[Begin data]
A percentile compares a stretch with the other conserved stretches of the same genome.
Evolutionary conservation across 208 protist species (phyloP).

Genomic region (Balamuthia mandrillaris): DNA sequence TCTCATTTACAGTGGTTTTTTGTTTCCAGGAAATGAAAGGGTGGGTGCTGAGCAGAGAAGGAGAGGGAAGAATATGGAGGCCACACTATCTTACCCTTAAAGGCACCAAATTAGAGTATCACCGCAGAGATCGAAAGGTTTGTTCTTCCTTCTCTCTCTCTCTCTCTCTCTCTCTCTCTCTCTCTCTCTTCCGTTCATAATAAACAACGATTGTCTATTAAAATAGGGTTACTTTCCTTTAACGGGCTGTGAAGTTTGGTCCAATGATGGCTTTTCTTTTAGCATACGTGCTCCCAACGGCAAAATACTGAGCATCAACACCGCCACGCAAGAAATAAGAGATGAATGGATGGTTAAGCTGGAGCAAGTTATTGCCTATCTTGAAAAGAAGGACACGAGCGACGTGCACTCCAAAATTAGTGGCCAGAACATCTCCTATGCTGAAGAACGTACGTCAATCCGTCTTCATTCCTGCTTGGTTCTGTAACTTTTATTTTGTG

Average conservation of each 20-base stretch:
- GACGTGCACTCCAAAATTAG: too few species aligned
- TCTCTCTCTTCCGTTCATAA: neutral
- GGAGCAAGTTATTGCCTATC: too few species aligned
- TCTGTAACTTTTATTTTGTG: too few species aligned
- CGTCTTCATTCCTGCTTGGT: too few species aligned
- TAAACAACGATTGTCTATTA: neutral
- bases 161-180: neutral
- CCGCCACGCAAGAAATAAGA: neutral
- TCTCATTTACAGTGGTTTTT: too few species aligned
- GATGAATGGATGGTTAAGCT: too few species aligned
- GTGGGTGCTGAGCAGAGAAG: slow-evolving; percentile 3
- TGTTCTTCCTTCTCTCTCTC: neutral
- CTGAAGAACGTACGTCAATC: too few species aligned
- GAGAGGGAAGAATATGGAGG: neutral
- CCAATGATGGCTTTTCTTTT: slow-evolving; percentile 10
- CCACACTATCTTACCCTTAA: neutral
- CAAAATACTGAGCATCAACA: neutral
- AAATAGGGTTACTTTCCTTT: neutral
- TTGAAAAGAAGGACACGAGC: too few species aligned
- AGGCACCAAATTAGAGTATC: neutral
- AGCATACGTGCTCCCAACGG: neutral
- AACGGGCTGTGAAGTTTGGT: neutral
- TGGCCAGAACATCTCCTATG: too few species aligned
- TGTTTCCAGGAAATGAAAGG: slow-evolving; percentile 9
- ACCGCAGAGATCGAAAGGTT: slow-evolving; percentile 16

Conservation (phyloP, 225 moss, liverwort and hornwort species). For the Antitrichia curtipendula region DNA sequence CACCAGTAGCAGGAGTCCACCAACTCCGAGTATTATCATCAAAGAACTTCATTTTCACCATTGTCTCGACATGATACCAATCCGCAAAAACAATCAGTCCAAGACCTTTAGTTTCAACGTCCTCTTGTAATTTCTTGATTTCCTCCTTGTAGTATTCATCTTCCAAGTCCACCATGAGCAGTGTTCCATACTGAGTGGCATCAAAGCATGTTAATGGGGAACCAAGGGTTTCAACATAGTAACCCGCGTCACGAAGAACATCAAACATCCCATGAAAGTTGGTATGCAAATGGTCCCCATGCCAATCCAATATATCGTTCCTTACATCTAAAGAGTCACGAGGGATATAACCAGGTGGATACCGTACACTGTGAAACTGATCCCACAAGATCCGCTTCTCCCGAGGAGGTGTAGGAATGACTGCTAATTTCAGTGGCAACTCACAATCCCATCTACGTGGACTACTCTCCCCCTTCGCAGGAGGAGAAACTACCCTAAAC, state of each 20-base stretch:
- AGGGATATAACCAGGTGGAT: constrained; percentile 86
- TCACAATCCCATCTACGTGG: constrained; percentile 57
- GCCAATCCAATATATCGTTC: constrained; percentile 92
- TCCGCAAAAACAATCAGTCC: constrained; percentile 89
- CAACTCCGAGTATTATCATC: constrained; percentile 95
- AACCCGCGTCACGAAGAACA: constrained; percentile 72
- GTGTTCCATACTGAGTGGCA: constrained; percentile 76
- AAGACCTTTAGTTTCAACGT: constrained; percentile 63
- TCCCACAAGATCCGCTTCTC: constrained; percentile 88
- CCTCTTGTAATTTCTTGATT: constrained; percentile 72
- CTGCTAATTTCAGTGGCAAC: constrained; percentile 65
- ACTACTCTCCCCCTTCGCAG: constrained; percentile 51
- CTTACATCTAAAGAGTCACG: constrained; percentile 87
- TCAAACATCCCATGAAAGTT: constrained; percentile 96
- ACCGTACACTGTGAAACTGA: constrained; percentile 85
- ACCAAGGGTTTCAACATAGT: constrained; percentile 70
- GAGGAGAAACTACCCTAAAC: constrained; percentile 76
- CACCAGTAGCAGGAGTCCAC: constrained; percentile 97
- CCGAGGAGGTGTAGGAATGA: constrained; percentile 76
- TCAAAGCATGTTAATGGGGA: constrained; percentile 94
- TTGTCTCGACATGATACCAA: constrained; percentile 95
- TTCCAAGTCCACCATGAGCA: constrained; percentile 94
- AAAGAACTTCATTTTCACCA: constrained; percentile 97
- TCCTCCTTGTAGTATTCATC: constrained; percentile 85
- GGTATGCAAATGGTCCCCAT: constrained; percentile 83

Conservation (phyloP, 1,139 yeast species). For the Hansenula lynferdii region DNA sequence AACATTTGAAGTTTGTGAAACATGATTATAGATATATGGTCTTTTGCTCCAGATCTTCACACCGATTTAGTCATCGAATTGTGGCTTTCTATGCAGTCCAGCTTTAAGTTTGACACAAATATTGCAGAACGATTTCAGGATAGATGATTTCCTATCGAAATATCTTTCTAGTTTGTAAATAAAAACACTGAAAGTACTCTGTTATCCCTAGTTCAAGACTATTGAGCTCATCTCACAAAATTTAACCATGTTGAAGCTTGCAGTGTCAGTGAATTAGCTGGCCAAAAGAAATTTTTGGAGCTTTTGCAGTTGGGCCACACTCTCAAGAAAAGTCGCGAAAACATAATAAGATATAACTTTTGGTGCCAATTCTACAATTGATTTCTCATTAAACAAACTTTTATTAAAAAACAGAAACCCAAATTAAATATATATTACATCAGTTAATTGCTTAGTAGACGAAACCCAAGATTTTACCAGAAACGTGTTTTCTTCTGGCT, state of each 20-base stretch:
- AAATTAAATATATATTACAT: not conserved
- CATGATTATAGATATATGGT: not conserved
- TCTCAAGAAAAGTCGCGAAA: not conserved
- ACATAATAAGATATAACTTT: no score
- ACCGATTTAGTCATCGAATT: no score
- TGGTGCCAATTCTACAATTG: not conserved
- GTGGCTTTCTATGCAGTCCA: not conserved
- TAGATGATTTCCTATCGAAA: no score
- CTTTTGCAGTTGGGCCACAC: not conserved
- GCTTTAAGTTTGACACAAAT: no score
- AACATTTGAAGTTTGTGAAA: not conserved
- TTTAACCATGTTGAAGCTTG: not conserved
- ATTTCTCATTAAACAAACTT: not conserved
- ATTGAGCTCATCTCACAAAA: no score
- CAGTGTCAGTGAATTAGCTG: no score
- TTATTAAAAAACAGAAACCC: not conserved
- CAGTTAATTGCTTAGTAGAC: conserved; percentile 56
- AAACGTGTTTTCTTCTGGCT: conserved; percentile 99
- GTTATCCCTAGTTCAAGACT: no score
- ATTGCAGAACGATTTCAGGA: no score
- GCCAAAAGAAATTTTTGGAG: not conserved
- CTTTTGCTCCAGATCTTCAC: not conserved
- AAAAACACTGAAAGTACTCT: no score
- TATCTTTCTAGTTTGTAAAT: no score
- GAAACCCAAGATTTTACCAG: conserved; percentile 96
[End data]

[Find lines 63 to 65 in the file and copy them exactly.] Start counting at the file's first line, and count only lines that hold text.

- GTGGCTTTCTATGCAGTCCA: not conserved
- TAGATGATTTCCTATCGAAA: no score
- CTTTTGCAGTTGGGCCACAC: not conserved